Michaelangelo Matos (USA) – Top 100 Singles of the 1970s (2001) 101
    Pause & Play (USA) – Songs Inducted into a Time Capsule, One Track at Each Week
    Rock and Roll Hall of Fame (USA) – 500 Songs That Shaped Rock (1994?)
    Rolling Stone (USA) – The 100 Best Singles of the Last 25 Years (1988) 92
    San Antonio Express-News (USA) – Rock ‘n’ roll timeline (2004)
    BBC (UK) – Pop on Trial, Top 50 Songs from the 1970s (2008)
    Mojo (UK) – The 100 Greatest Singles of All Time (1997) 101
    Mojo (UK) – The 100 Records That Changed the World (2007) 73
    New Musical Express (UK) – The Top 100 Singles of All Time (2002) 25
    Q (UK) – 50 Years of Great British Music, 10 Tracks per Decade (2008)
    Q (UK) – The 1001 Best Songs Ever (2003) 915
    Q (UK) – The Ultimate Music Collection (2005)
    Q (UK) – Top 20 Singles from 1970-1979 (2004) 4
    Sounds (UK) – The 100 Best Singles of All Time (1986) 39
    The Guardian (UK) – 1000 Songs Everyone Must Hear (2009)
    Vox (UK) – 100 Records That Shook the World (1991)
    Zig Zag (UK) – Gillett & Frith’s Hot 100 Singles (1975)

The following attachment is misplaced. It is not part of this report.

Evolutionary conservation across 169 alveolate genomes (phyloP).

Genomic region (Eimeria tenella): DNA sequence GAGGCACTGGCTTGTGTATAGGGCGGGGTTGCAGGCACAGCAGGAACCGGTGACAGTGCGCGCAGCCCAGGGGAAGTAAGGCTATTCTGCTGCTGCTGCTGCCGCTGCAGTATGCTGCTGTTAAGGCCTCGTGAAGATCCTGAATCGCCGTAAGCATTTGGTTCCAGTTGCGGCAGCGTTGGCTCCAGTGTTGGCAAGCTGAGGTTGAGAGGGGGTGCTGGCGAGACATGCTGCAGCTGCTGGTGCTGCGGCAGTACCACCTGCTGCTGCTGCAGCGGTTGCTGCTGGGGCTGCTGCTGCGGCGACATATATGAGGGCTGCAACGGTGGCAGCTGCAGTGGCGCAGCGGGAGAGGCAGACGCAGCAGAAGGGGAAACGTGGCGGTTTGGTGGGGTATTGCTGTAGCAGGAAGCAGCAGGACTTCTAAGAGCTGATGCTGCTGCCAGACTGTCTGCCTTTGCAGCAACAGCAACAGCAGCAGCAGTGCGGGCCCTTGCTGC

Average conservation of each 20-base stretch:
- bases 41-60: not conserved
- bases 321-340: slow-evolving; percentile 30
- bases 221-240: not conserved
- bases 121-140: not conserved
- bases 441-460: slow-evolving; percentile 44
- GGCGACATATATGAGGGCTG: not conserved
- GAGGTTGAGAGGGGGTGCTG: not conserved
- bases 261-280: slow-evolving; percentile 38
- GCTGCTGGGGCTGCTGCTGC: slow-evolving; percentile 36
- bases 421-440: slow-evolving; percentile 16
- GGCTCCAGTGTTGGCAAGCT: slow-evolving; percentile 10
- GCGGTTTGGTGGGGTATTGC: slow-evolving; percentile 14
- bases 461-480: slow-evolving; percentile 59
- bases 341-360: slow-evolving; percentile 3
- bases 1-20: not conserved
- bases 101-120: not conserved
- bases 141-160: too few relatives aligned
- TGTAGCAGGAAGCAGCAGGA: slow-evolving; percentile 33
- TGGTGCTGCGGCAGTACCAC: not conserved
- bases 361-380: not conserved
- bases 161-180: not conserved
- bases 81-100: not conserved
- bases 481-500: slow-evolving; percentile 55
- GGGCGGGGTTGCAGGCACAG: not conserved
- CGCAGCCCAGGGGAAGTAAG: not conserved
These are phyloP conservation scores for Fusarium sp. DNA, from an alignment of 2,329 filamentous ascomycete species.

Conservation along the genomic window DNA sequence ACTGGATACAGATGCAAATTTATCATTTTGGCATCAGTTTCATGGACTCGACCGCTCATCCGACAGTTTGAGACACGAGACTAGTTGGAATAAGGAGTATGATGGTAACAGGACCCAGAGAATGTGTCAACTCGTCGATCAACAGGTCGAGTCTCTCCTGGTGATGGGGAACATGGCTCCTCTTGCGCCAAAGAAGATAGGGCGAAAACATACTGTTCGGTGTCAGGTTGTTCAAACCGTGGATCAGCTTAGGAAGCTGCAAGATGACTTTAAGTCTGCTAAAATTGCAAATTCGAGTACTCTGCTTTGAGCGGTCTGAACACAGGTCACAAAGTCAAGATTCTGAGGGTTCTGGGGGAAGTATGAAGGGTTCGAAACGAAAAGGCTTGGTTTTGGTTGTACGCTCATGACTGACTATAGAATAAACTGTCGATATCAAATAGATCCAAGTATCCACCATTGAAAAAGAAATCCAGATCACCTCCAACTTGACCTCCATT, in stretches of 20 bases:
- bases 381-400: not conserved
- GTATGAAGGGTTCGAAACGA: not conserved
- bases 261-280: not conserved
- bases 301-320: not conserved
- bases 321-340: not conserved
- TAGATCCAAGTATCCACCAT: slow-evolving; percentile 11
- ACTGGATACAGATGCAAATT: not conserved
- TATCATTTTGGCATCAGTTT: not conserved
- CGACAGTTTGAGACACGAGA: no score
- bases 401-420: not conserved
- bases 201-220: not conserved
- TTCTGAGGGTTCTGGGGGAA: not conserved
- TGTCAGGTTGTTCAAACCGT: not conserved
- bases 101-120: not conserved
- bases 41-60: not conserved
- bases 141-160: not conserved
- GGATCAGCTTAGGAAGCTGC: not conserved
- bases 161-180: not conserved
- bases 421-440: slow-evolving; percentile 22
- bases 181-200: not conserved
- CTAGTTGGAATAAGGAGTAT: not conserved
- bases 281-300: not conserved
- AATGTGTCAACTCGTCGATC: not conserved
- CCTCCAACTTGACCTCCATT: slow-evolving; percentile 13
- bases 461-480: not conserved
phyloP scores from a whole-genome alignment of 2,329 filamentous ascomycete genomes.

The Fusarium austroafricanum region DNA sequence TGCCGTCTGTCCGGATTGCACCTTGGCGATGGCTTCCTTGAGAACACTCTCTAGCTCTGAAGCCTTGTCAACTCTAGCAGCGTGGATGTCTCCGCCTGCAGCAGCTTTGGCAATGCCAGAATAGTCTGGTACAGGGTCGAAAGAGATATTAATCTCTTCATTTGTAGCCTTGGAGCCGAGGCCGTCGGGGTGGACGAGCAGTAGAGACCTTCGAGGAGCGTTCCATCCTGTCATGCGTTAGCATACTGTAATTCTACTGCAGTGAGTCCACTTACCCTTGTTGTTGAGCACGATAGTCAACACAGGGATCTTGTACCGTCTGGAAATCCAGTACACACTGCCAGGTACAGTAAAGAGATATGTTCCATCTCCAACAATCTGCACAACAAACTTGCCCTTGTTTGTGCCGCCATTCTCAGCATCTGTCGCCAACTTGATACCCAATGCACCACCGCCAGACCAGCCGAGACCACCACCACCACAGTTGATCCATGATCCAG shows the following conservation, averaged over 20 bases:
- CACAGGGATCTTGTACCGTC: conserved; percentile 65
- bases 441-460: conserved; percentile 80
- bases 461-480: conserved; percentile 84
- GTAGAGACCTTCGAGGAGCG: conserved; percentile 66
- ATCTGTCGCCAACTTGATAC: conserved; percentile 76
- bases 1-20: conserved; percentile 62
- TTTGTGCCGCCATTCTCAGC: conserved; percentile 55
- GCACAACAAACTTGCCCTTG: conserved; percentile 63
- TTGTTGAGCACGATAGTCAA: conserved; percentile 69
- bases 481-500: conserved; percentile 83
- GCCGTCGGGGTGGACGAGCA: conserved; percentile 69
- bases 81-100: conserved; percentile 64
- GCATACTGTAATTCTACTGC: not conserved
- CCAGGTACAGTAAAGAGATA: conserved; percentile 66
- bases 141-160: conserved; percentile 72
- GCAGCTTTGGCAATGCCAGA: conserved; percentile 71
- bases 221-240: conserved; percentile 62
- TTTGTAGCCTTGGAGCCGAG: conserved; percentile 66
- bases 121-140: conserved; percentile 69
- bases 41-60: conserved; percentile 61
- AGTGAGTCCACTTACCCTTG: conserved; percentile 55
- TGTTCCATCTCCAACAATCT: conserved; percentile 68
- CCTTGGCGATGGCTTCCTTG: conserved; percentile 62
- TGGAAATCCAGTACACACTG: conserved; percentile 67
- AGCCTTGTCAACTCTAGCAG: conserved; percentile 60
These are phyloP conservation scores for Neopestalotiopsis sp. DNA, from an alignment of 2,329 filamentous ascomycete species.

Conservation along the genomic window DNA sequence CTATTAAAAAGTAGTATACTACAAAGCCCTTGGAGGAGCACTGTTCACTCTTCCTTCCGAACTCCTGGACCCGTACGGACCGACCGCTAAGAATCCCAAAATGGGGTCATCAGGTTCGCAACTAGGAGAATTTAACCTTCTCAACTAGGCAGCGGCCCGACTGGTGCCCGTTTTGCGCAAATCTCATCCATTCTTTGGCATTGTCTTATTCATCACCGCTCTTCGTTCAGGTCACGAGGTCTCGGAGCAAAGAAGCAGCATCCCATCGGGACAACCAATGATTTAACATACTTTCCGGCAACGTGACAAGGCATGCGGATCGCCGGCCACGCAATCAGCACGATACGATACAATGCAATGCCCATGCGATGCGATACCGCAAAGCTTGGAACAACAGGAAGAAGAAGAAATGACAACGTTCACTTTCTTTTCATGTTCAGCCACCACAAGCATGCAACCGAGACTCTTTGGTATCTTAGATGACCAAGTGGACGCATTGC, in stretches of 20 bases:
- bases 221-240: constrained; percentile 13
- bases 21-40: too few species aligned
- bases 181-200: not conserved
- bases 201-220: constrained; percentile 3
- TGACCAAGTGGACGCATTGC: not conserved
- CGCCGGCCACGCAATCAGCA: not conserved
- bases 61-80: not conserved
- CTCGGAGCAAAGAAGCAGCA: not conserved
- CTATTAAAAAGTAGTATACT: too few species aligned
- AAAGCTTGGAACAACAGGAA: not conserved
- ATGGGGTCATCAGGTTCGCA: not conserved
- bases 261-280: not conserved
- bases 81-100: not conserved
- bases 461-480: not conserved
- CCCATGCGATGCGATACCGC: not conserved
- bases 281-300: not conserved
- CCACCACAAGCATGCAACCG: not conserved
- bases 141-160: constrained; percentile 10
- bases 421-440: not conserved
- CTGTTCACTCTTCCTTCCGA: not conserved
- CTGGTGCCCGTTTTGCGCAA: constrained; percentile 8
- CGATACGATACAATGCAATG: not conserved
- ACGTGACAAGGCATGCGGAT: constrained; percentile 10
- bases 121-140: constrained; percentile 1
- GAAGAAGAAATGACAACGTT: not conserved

Panorama (Norway) – The 30 Best Singles of the Year 1970-98 (1999) 4
    Gilles Verlant and Thomas Caussé (France) – 3000 Rock Classics (2009)
    Hervé Bourhis (France) – Le Petit Livre Rock: The Juke Box Singles 1950-2009
    Rolling Stone (France) – The 100 Best Singles of the Last 25 Years (1988) 41
    Toby Creswell (Australia) – 1001 Songs (2005)
    Giannis Petridis (Greece) – 2004 of the Best Songs of the Century (2003)

  18. 19
    enitharmon on 23 Jun 2014 #

    And it’s goodbye Felix Dennis, sentenced along with fellow Oz publishers Richard Neville and Jim Anderson to fifteen months imprisonment while this topped the charts. While the influence of Oz and its imitators on popular culture before the trial might be questioned, there’s no doubt of its subsequent influence.

  19. 20
    Larry on 30 Oct 2014 #

    I would give this 10. It never gets stale. (It’s one of my karaoke triumphs too.)

  20. 21
    lonepilgrim on 9 Aug 2018 #

    What might be easily be a stodgy chug is redeemed by Marc’s carefree vocals and lyrics and Tony Visconti’s subtle production which strips back the instrumentation in the verses and introduces varied sax, piano and backing vocals to enrich the choruses. Wiki reveals that it’s a bit of a stealth prog hit with Rick Wakeman on keyboards and King Crimson’s Ian McDonald on sax.

  21. 22
    Gareth Parker on 5 May 2021 #

    Never totally got Bolan myself, but there is an appealing groove here, probably one of T Rex’s better singles. 6/10 would be my score.

Add your comment

(Register to guarantee your comments don't get marked as spam.)

If this was number 1 when you were born paste [stork-boy] or [stork-girl] into the start of your comment :)


Required (Your email address will not be published)

Top of page